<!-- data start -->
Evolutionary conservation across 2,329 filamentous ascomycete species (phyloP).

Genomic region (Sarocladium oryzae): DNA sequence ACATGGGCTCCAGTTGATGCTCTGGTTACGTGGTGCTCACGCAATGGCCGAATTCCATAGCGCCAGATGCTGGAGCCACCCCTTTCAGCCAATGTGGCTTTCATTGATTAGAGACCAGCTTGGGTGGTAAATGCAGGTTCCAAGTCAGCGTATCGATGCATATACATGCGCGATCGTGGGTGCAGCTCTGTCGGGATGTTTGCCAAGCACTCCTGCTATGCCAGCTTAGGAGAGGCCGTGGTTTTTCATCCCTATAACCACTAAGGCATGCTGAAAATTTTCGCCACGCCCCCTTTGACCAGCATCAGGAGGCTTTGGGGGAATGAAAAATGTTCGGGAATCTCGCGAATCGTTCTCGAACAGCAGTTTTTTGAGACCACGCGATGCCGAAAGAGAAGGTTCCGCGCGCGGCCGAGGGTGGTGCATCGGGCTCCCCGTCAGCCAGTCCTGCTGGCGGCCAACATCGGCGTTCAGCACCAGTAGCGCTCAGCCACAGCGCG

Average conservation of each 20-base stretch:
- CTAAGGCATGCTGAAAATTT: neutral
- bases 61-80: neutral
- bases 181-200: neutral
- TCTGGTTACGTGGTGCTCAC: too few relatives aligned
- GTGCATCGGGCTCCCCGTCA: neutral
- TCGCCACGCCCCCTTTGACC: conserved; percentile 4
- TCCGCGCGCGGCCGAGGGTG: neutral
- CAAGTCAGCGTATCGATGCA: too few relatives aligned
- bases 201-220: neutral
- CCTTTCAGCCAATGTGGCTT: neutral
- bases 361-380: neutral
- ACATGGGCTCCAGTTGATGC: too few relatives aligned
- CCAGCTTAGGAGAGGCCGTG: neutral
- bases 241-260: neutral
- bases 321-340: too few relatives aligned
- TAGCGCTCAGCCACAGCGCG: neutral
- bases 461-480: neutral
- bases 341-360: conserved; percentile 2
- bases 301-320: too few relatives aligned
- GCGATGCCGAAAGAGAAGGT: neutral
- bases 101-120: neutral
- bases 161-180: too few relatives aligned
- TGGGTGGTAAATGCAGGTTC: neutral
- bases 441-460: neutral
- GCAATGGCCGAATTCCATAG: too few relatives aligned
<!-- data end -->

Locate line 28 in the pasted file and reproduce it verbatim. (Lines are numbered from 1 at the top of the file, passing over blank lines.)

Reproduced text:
- GCAATGGCCGAATTCCATAG: too few relatives aligned